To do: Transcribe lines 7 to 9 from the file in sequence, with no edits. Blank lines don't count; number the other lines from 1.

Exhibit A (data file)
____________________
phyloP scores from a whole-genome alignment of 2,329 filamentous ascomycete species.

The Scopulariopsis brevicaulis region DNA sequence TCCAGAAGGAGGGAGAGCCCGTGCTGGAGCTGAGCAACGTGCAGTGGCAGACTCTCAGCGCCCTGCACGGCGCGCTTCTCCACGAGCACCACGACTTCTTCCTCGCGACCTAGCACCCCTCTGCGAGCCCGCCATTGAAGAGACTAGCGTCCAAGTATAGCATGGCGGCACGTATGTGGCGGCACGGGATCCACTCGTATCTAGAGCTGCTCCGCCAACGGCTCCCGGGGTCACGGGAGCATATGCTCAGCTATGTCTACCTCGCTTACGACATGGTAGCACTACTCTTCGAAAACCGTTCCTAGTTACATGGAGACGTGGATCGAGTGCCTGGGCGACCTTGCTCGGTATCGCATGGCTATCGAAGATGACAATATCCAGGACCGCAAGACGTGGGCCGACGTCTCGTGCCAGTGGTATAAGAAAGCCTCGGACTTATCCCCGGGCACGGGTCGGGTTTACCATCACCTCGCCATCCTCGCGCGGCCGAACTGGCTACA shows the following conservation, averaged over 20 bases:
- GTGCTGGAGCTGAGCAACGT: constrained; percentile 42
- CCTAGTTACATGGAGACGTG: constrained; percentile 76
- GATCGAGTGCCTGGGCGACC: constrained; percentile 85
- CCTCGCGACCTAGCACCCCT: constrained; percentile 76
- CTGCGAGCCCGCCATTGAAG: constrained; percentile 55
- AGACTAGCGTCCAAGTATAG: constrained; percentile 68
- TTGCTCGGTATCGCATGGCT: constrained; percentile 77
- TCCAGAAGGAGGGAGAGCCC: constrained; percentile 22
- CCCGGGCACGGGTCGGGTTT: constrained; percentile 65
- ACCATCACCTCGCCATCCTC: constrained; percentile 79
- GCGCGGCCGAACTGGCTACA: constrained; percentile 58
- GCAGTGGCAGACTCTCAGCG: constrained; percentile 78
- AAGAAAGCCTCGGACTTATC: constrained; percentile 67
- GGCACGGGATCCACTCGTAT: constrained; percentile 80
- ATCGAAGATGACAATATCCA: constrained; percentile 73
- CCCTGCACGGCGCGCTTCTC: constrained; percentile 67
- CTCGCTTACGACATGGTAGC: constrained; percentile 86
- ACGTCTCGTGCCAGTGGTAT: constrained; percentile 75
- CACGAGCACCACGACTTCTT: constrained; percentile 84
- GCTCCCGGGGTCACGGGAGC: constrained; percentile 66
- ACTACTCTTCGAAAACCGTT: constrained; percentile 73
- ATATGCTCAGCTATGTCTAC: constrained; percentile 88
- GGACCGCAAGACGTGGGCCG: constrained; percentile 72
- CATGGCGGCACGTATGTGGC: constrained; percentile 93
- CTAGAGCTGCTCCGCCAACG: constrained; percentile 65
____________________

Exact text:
- CTGCGAGCCCGCCATTGAAG: constrained; percentile 55
- AGACTAGCGTCCAAGTATAG: constrained; percentile 68
- TTGCTCGGTATCGCATGGCT: constrained; percentile 77